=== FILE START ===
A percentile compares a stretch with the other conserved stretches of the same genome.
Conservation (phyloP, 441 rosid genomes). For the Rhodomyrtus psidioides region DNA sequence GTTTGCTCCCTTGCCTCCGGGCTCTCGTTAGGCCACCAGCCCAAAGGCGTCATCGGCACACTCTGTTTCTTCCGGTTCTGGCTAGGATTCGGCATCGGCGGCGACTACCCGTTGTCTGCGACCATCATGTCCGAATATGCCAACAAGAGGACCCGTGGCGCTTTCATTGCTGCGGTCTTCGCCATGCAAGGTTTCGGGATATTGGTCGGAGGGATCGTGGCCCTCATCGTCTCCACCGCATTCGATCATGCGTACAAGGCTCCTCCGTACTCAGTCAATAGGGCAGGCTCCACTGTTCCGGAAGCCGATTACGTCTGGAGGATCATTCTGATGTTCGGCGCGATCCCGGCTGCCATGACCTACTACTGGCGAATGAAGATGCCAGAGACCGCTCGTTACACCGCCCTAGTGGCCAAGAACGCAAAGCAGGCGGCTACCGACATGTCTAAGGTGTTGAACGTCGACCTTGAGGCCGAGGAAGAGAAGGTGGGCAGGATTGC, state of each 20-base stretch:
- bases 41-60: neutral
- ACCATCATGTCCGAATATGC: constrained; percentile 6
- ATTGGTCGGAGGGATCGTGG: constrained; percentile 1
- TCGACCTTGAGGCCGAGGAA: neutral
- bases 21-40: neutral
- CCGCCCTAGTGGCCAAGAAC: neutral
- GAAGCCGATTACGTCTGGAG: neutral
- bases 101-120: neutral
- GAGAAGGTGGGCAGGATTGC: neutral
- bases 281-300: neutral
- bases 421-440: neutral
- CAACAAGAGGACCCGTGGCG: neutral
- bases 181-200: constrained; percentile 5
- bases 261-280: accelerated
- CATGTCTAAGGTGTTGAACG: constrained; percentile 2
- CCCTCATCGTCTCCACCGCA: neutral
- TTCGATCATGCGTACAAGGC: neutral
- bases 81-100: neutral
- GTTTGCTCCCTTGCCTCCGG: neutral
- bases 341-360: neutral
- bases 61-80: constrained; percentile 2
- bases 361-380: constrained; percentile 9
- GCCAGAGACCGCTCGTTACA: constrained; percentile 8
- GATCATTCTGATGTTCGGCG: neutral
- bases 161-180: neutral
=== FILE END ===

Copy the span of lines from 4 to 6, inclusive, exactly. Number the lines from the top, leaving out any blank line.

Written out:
- ACCATCATGTCCGAATATGC: constrained; percentile 6
- ATTGGTCGGAGGGATCGTGG: constrained; percentile 1
- TCGACCTTGAGGCCGAGGAA: neutral